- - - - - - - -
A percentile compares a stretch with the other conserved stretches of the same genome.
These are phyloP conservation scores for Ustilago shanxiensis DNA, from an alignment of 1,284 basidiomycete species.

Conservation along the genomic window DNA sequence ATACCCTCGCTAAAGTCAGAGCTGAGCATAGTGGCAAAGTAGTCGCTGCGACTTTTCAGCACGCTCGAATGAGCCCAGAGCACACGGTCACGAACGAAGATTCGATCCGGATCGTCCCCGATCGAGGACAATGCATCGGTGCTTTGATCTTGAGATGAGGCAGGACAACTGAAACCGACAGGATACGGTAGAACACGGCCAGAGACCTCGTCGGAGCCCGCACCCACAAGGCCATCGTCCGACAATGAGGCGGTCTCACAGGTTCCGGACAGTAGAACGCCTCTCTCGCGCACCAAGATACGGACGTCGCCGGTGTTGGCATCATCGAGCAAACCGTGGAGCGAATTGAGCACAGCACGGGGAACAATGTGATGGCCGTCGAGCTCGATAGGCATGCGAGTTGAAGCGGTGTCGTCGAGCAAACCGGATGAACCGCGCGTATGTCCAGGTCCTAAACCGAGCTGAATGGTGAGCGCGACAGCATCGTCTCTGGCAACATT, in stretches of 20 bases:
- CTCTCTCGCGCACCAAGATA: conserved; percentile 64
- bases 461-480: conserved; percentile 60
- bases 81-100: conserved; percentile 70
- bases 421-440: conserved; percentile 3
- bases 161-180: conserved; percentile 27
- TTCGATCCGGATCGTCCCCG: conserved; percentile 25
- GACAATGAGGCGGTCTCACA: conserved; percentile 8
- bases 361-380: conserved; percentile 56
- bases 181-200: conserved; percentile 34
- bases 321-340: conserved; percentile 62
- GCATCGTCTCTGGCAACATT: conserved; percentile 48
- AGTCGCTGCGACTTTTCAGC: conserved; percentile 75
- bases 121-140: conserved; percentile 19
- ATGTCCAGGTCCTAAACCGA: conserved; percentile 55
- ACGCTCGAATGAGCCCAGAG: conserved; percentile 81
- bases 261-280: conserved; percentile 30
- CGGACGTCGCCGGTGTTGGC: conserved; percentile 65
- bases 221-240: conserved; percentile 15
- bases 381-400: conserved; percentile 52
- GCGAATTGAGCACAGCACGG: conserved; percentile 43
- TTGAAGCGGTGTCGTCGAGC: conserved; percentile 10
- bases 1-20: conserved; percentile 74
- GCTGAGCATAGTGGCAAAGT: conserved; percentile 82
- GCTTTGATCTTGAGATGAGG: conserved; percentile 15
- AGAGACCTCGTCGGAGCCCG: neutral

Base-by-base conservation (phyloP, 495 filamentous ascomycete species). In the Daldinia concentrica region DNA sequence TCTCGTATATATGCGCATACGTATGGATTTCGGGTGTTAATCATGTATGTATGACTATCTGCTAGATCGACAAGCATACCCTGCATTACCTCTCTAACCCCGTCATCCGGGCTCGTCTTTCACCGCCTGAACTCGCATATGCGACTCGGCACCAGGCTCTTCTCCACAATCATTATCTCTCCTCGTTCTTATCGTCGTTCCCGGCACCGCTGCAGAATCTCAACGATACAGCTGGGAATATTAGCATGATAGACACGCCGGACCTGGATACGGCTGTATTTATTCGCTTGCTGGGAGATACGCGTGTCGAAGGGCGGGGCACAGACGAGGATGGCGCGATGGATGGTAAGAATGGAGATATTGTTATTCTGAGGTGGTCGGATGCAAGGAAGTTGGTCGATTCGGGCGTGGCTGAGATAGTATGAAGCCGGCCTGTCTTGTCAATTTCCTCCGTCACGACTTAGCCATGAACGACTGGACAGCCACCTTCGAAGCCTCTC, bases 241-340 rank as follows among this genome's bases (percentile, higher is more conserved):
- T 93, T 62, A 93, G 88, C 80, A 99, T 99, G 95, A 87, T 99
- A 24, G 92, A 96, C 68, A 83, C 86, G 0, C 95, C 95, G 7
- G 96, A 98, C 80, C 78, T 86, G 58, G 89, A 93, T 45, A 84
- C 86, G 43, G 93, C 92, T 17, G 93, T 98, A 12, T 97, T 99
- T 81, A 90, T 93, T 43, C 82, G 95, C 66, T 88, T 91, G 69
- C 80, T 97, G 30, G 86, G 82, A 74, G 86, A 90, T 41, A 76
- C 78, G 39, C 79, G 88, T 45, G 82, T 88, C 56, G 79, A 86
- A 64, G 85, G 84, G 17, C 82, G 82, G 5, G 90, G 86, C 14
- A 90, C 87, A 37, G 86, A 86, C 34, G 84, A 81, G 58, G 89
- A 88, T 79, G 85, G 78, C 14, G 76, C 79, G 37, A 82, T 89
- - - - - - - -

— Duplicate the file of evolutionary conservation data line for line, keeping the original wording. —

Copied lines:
A percentile compares a stretch with the other conserved stretches of the same genome.
These are phyloP conservation scores for Ustilago shanxiensis DNA, from an alignment of 1,284 basidiomycete species.

Conservation along the genomic window DNA sequence ATACCCTCGCTAAAGTCAGAGCTGAGCATAGTGGCAAAGTAGTCGCTGCGACTTTTCAGCACGCTCGAATGAGCCCAGAGCACACGGTCACGAACGAAGATTCGATCCGGATCGTCCCCGATCGAGGACAATGCATCGGTGCTTTGATCTTGAGATGAGGCAGGACAACTGAAACCGACAGGATACGGTAGAACACGGCCAGAGACCTCGTCGGAGCCCGCACCCACAAGGCCATCGTCCGACAATGAGGCGGTCTCACAGGTTCCGGACAGTAGAACGCCTCTCTCGCGCACCAAGATACGGACGTCGCCGGTGTTGGCATCATCGAGCAAACCGTGGAGCGAATTGAGCACAGCACGGGGAACAATGTGATGGCCGTCGAGCTCGATAGGCATGCGAGTTGAAGCGGTGTCGTCGAGCAAACCGGATGAACCGCGCGTATGTCCAGGTCCTAAACCGAGCTGAATGGTGAGCGCGACAGCATCGTCTCTGGCAACATT, in stretches of 20 bases:
- CTCTCTCGCGCACCAAGATA: conserved; percentile 64
- bases 461-480: conserved; percentile 60
- bases 81-100: conserved; percentile 70
- bases 421-440: conserved; percentile 3
- bases 161-180: conserved; percentile 27
- TTCGATCCGGATCGTCCCCG: conserved; percentile 25
- GACAATGAGGCGGTCTCACA: conserved; percentile 8
- bases 361-380: conserved; percentile 56
- bases 181-200: conserved; percentile 34
- bases 321-340: conserved; percentile 62
- GCATCGTCTCTGGCAACATT: conserved; percentile 48
- AGTCGCTGCGACTTTTCAGC: conserved; percentile 75
- bases 121-140: conserved; percentile 19
- ATGTCCAGGTCCTAAACCGA: conserved; percentile 55
- ACGCTCGAATGAGCCCAGAG: conserved; percentile 81
- bases 261-280: conserved; percentile 30
- CGGACGTCGCCGGTGTTGGC: conserved; percentile 65
- bases 221-240: conserved; percentile 15
- bases 381-400: conserved; percentile 52
- GCGAATTGAGCACAGCACGG: conserved; percentile 43
- TTGAAGCGGTGTCGTCGAGC: conserved; percentile 10
- bases 1-20: conserved; percentile 74
- GCTGAGCATAGTGGCAAAGT: conserved; percentile 82
- GCTTTGATCTTGAGATGAGG: conserved; percentile 15
- AGAGACCTCGTCGGAGCCCG: neutral

Base-by-base conservation (phyloP, 495 filamentous ascomycete species). In the Daldinia concentrica region DNA sequence TCTCGTATATATGCGCATACGTATGGATTTCGGGTGTTAATCATGTATGTATGACTATCTGCTAGATCGACAAGCATACCCTGCATTACCTCTCTAACCCCGTCATCCGGGCTCGTCTTTCACCGCCTGAACTCGCATATGCGACTCGGCACCAGGCTCTTCTCCACAATCATTATCTCTCCTCGTTCTTATCGTCGTTCCCGGCACCGCTGCAGAATCTCAACGATACAGCTGGGAATATTAGCATGATAGACACGCCGGACCTGGATACGGCTGTATTTATTCGCTTGCTGGGAGATACGCGTGTCGAAGGGCGGGGCACAGACGAGGATGGCGCGATGGATGGTAAGAATGGAGATATTGTTATTCTGAGGTGGTCGGATGCAAGGAAGTTGGTCGATTCGGGCGTGGCTGAGATAGTATGAAGCCGGCCTGTCTTGTCAATTTCCTCCGTCACGACTTAGCCATGAACGACTGGACAGCCACCTTCGAAGCCTCTC, bases 241-340 rank as follows among this genome's bases (percentile, higher is more conserved):
- T 93, T 62, A 93, G 88, C 80, A 99, T 99, G 95, A 87, T 99
- A 24, G 92, A 96, C 68, A 83, C 86, G 0, C 95, C 95, G 7
- G 96, A 98, C 80, C 78, T 86, G 58, G 89, A 93, T 45, A 84
- C 86, G 43, G 93, C 92, T 17, G 93, T 98, A 12, T 97, T 99
- T 81, A 90, T 93, T 43, C 82, G 95, C 66, T 88, T 91, G 69
- C 80, T 97, G 30, G 86, G 82, A 74, G 86, A 90, T 41, A 76
- C 78, G 39, C 79, G 88, T 45, G 82, T 88, C 56, G 79, A 86
- A 64, G 85, G 84, G 17, C 82, G 82, G 5, G 90, G 86, C 14
- A 90, C 87, A 37, G 86, A 86, C 34, G 84, A 81, G 58, G 89
- A 88, T 79, G 85, G 78, C 14, G 76, C 79, G 37, A 82, T 89